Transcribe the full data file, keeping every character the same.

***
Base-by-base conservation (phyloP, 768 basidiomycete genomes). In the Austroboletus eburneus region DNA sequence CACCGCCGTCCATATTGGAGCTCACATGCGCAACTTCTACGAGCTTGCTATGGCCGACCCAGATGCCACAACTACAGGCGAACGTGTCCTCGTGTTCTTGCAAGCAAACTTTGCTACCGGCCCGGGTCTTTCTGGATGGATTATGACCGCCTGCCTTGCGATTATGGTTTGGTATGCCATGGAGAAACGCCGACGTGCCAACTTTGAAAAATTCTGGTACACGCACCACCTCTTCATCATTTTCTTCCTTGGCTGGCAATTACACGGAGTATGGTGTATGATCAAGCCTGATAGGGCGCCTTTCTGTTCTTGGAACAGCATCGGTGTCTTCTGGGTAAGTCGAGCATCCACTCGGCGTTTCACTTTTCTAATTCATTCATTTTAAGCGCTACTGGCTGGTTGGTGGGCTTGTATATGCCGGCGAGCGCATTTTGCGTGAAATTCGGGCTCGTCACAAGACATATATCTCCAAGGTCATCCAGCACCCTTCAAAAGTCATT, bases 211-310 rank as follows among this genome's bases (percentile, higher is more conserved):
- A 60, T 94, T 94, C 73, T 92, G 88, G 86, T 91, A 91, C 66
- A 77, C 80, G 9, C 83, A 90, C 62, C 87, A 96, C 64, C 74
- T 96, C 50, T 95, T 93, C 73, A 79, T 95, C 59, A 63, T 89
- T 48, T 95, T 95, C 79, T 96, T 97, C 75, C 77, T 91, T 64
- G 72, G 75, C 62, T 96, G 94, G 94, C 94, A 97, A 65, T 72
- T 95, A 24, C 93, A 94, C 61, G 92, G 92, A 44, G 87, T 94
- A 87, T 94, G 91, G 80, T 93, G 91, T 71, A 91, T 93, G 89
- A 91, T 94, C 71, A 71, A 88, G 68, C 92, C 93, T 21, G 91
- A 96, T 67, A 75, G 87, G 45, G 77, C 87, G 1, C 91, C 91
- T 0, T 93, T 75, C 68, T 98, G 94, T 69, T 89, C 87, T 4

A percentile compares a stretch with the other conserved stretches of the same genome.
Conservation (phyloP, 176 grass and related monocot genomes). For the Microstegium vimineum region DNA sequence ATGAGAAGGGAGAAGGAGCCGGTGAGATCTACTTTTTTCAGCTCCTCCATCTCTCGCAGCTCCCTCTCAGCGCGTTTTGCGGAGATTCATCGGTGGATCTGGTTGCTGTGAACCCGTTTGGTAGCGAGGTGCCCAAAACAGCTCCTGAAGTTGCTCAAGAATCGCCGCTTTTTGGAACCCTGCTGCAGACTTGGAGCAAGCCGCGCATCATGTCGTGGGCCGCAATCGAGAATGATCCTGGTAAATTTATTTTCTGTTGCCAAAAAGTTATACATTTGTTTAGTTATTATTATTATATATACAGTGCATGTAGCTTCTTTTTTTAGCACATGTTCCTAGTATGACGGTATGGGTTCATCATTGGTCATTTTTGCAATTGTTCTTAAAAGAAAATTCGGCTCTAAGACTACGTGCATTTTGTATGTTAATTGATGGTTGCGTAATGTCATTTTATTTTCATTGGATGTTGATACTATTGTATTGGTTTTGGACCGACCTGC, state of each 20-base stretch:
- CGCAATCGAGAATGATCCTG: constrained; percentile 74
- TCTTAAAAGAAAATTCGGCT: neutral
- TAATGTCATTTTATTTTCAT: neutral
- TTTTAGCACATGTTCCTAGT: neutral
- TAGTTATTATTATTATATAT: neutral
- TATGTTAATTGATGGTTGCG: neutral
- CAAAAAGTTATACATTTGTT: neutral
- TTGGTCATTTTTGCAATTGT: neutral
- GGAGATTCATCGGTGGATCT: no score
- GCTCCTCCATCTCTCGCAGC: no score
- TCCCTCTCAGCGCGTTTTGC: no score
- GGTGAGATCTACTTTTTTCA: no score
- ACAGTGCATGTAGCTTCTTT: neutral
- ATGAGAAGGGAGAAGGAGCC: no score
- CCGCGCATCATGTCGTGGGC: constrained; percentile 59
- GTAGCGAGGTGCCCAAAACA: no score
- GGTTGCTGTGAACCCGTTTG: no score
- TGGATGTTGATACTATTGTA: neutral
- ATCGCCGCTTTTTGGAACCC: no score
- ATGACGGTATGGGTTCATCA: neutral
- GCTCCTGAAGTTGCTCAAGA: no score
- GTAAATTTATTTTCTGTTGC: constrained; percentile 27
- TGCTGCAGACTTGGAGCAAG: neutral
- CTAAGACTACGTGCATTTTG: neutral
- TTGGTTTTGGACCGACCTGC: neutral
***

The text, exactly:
Base-by-base conservation (phyloP, 768 basidiomycete genomes). In the Austroboletus eburneus region DNA sequence CACCGCCGTCCATATTGGAGCTCACATGCGCAACTTCTACGAGCTTGCTATGGCCGACCCAGATGCCACAACTACAGGCGAACGTGTCCTCGTGTTCTTGCAAGCAAACTTTGCTACCGGCCCGGGTCTTTCTGGATGGATTATGACCGCCTGCCTTGCGATTATGGTTTGGTATGCCATGGAGAAACGCCGACGTGCCAACTTTGAAAAATTCTGGTACACGCACCACCTCTTCATCATTTTCTTCCTTGGCTGGCAATTACACGGAGTATGGTGTATGATCAAGCCTGATAGGGCGCCTTTCTGTTCTTGGAACAGCATCGGTGTCTTCTGGGTAAGTCGAGCATCCACTCGGCGTTTCACTTTTCTAATTCATTCATTTTAAGCGCTACTGGCTGGTTGGTGGGCTTGTATATGCCGGCGAGCGCATTTTGCGTGAAATTCGGGCTCGTCACAAGACATATATCTCCAAGGTCATCCAGCACCCTTCAAAAGTCATT, bases 211-310 rank as follows among this genome's bases (percentile, higher is more conserved):
- A 60, T 94, T 94, C 73, T 92, G 88, G 86, T 91, A 91, C 66
- A 77, C 80, G 9, C 83, A 90, C 62, C 87, A 96, C 64, C 74
- T 96, C 50, T 95, T 93, C 73, A 79, T 95, C 59, A 63, T 89
- T 48, T 95, T 95, C 79, T 96, T 97, C 75, C 77, T 91, T 64
- G 72, G 75, C 62, T 96, G 94, G 94, C 94, A 97, A 65, T 72
- T 95, A 24, C 93, A 94, C 61, G 92, G 92, A 44, G 87, T 94
- A 87, T 94, G 91, G 80, T 93, G 91, T 71, A 91, T 93, G 89
- A 91, T 94, C 71, A 71, A 88, G 68, C 92, C 93, T 21, G 91
- A 96, T 67, A 75, G 87, G 45, G 77, C 87, G 1, C 91, C 91
- T 0, T 93, T 75, C 68, T 98, G 94, T 69, T 89, C 87, T 4

A percentile compares a stretch with the other conserved stretches of the same genome.
Conservation (phyloP, 176 grass and related monocot genomes). For the Microstegium vimineum region DNA sequence ATGAGAAGGGAGAAGGAGCCGGTGAGATCTACTTTTTTCAGCTCCTCCATCTCTCGCAGCTCCCTCTCAGCGCGTTTTGCGGAGATTCATCGGTGGATCTGGTTGCTGTGAACCCGTTTGGTAGCGAGGTGCCCAAAACAGCTCCTGAAGTTGCTCAAGAATCGCCGCTTTTTGGAACCCTGCTGCAGACTTGGAGCAAGCCGCGCATCATGTCGTGGGCCGCAATCGAGAATGATCCTGGTAAATTTATTTTCTGTTGCCAAAAAGTTATACATTTGTTTAGTTATTATTATTATATATACAGTGCATGTAGCTTCTTTTTTTAGCACATGTTCCTAGTATGACGGTATGGGTTCATCATTGGTCATTTTTGCAATTGTTCTTAAAAGAAAATTCGGCTCTAAGACTACGTGCATTTTGTATGTTAATTGATGGTTGCGTAATGTCATTTTATTTTCATTGGATGTTGATACTATTGTATTGGTTTTGGACCGACCTGC, state of each 20-base stretch:
- CGCAATCGAGAATGATCCTG: constrained; percentile 74
- TCTTAAAAGAAAATTCGGCT: neutral
- TAATGTCATTTTATTTTCAT: neutral
- TTTTAGCACATGTTCCTAGT: neutral
- TAGTTATTATTATTATATAT: neutral
- TATGTTAATTGATGGTTGCG: neutral
- CAAAAAGTTATACATTTGTT: neutral
- TTGGTCATTTTTGCAATTGT: neutral
- GGAGATTCATCGGTGGATCT: no score
- GCTCCTCCATCTCTCGCAGC: no score
- TCCCTCTCAGCGCGTTTTGC: no score
- GGTGAGATCTACTTTTTTCA: no score
- ACAGTGCATGTAGCTTCTTT: neutral
- ATGAGAAGGGAGAAGGAGCC: no score
- CCGCGCATCATGTCGTGGGC: constrained; percentile 59
- GTAGCGAGGTGCCCAAAACA: no score
- GGTTGCTGTGAACCCGTTTG: no score
- TGGATGTTGATACTATTGTA: neutral
- ATCGCCGCTTTTTGGAACCC: no score
- ATGACGGTATGGGTTCATCA: neutral
- GCTCCTGAAGTTGCTCAAGA: no score
- GTAAATTTATTTTCTGTTGC: constrained; percentile 27
- TGCTGCAGACTTGGAGCAAG: neutral
- CTAAGACTACGTGCATTTTG: neutral
- TTGGTTTTGGACCGACCTGC: neutral